1:5 He did this by predestining 1 us to adoption as his 2 sons 3 through Jesus Christ, according to the pleasure 4 of his will – 1:6 to the praise of the glory of his grace 5 that he has freely bestowed on us in his dearly loved Son. 6 1:7 In him 7 we have redemption through his blood, 8 the forgiveness of our trespasses, according to the riches of his grace 1:8 that he lavished on us in all wisdom and insight. 1:9 He did this when he revealed 9 to us the secret 10 of his will, according to his good pleasure that he set forth 11 in Christ, 12
sn By predestining. The aorist participle may be translated either causally (“because he predestined,” “having predestined”) or instrumentally (“by predestining”). A causal nuance would suggest that God’s predestination of certain individuals prompted his choice of them. An instrumental nuance would suggest that the means by which God’s choice was accomplished was by predestination. The instrumental view is somewhat more likely in light of normal Greek syntax (i.e., an aorist participle following an aorist main verb is more likely to be instrumental than causal).
2 tn Grk “to himself” after “through Jesus Christ.”
3 tn The Greek term υἱοθεσία (Juioqesia) was originally a legal technical term for adoption as a son with full rights of inheritance. BDAG 1024 s.v. notes, “a legal t.t. of ‘adoption’ of children, in our lit., i.e. in Paul, only in a transferred sense of a transcendent filial relationship between God and humans (with the legal aspect, not gender specificity, as major semantic component).” Although some modern translations remove the filial sense completely and render the term merely “adoption” (cf. NAB, ESV), the retention of this component of meaning was accomplished in the present translation by the phrase “as…sons.”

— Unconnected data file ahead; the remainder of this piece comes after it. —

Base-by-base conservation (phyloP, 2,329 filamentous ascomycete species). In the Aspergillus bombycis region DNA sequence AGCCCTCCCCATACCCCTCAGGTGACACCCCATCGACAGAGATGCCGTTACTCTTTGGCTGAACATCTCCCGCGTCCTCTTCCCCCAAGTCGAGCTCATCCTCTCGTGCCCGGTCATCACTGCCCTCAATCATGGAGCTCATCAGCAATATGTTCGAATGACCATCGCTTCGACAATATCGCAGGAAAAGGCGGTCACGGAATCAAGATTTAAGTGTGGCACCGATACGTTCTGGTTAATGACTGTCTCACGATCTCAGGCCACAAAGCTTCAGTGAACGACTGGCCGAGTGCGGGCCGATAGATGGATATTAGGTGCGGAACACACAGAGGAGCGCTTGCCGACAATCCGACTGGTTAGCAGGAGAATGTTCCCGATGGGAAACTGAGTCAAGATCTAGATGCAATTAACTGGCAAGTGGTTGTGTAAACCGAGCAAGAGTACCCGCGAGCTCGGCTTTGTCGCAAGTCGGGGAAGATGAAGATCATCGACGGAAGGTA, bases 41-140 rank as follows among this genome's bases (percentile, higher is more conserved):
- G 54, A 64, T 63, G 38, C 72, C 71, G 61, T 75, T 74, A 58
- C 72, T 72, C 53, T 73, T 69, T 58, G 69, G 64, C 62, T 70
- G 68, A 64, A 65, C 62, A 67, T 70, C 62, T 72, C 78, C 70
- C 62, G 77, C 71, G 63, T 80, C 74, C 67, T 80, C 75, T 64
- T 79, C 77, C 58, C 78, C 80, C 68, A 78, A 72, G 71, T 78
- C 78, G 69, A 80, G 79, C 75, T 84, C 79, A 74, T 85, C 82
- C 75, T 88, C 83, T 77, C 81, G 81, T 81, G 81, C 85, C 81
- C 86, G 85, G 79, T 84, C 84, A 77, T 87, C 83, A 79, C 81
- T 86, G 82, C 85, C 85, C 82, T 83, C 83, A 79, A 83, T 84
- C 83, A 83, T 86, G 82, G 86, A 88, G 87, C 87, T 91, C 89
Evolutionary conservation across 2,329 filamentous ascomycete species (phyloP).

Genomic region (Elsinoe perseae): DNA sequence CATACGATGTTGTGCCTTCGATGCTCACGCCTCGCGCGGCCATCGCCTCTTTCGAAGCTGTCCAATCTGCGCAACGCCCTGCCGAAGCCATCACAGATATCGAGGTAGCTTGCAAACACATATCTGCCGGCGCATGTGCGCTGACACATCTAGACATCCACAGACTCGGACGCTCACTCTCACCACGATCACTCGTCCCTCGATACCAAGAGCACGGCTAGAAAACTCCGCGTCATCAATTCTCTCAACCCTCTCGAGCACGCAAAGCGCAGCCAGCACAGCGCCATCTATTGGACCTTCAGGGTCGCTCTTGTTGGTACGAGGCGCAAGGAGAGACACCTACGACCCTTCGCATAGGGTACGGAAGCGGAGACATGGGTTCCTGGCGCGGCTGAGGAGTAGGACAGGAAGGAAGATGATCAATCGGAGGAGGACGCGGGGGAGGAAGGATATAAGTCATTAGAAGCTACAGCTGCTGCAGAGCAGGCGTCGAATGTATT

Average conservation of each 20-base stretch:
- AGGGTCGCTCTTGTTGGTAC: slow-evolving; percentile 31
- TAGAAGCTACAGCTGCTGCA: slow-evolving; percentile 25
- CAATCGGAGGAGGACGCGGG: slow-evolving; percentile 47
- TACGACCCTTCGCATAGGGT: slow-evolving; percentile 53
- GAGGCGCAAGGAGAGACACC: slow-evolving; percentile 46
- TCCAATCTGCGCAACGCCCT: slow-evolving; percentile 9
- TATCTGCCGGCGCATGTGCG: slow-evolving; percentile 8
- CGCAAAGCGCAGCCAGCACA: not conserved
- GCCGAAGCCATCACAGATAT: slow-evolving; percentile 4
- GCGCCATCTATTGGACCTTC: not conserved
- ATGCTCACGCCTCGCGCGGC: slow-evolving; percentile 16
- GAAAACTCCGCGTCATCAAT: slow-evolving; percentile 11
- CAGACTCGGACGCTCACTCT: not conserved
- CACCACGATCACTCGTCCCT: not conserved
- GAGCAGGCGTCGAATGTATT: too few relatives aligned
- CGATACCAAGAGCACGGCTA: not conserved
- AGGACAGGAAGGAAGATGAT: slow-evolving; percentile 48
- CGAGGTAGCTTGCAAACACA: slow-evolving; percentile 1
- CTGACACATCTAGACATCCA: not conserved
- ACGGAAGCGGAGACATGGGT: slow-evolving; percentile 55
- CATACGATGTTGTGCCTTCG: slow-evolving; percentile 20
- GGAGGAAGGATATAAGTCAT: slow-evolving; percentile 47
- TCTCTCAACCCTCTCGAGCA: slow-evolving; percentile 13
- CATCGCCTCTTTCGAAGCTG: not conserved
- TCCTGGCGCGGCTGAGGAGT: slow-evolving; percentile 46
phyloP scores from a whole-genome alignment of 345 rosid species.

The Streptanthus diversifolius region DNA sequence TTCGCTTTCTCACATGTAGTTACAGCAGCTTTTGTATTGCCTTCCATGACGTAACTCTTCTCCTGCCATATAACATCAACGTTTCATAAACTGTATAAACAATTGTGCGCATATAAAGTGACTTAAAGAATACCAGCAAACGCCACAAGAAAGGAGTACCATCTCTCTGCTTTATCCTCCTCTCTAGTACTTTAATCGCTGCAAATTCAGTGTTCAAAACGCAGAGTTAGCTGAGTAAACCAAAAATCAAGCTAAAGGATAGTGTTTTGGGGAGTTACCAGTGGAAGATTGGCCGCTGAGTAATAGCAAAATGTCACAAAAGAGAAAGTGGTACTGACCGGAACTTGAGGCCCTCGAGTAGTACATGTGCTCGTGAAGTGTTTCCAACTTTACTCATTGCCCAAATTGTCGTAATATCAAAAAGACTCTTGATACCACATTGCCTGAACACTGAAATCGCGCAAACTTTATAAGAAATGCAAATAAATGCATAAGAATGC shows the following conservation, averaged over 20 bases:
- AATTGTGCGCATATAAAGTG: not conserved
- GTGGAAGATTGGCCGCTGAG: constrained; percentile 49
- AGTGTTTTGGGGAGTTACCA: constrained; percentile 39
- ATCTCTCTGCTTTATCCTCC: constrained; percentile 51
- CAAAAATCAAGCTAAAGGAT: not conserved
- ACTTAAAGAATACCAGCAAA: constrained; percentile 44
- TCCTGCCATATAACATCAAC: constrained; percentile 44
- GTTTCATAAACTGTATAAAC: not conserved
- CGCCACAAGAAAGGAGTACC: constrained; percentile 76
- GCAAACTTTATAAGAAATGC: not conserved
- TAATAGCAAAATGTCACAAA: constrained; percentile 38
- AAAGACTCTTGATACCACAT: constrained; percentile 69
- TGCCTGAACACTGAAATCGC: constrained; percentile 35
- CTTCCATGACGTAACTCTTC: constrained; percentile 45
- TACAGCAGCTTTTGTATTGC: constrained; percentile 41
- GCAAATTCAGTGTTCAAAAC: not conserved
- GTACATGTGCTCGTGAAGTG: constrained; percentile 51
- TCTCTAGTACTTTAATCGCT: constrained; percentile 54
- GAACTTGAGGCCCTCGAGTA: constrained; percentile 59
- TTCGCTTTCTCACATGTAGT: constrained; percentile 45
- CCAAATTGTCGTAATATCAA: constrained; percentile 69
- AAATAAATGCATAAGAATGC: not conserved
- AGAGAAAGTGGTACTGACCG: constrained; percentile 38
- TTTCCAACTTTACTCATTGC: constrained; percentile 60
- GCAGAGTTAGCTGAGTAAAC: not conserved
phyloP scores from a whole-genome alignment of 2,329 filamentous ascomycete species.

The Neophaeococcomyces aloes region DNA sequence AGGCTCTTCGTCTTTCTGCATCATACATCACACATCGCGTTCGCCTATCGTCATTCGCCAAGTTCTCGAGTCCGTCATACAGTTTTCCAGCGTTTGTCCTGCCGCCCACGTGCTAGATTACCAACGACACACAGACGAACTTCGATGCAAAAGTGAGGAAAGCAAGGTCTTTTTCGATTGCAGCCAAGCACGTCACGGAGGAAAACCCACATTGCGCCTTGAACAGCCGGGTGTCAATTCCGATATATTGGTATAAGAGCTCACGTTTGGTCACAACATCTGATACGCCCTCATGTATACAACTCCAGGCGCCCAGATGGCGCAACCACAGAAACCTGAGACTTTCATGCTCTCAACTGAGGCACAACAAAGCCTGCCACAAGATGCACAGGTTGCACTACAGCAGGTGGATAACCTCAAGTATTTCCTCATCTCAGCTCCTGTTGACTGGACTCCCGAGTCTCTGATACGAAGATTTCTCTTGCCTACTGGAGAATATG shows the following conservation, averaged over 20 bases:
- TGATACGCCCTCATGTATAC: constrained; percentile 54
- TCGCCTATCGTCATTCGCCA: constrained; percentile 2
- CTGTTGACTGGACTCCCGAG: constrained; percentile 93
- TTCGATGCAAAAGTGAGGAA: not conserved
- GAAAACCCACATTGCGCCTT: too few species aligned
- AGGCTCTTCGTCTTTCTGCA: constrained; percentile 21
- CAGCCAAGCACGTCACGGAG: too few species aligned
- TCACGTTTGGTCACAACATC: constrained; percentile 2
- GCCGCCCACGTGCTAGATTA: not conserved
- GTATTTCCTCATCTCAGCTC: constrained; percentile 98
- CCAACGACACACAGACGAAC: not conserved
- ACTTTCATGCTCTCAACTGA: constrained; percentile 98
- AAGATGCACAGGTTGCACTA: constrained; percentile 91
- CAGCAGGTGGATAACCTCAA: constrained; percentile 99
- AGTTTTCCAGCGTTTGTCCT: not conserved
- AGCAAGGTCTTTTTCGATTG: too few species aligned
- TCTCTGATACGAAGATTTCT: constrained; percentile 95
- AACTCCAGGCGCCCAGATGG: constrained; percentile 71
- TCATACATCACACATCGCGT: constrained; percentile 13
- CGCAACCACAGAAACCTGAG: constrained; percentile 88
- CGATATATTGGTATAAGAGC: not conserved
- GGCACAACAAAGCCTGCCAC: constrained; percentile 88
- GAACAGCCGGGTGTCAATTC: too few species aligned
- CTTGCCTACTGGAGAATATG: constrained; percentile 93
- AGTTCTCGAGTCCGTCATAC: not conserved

sn Adoption as his sons is different from spiritual birth as children. All true believers have been born as children of God and will be adopted as sons of God. The adoption is both a future reality, and in some sense, already true. To be adopted as a son means to have the full rights of an heir. Thus, although in the ancient world, only boys could be adopted as sons, in God’s family all children – both male and female – are adopted.
4 tn Or “good pleasure.”
5 tn Or “to the praise of his glorious grace.” Many translations translate δόξης τῆς χάριτος αὐτοῦ (doxh" th" carito" autou, literally “of the glory of his grace”) with τῆς χάριτος as an attributed genitive (cf., e.g., NIV, NRSV, ESV). The translation above has retained a literal rendering in order to make clear the relationship of this phrase to the other two similar phrases in v. 12 and 14, which affect the way one divides the material in the passage.
6 tn Grk “the beloved.” The term ἠγαπημένῳ (hgaphmenw) means “beloved,” but often bears connotations of “only beloved” in an exclusive sense. “His dearly loved Son” picks up this connotation.
sn God’s grace can be poured out on believers only because of what Christ has done for them. Hence, he bestows his grace on us because we are in his dearly loved Son.
8 sn In this context his blood, the blood of Jesus Christ, refers to the price paid for believers’ redemption, which is the sacrificial death of Christ on the cross.
9 tn Or “He did this by revealing”; Grk “making known, revealing.” Verse 9 begins with a participle dependent on “lavished” in v. 8; the adverbial participle could be understood as temporal (“when he revealed”), which would be contemporaneous to the action of the finite verb “lavished,” or as means (“by revealing”). The participle has been translated here with the temporal nuance to allow for means to also be a possible interpretation. If the translation focused instead upon means, the temporal nuance would be lost as the time frame for the action of the participle would become indistinct.
10 tn Or “mystery.” In the NT μυστήριον (musthrion) refers to a divine secret previously undisclosed.
12 tn Grk “in him”; the referent (Christ) has been specified in the translation for the sake of clarity.
sn In Christ. KJV has “in himself” as though the antecedent were God the Father. Although possible, the notion of the verb set forth (Greek προτίθημι, protiqhmi) implies a plan that is carried out in history (cf. Rom 1:13; 3:25) and thus more likely refers to Christ.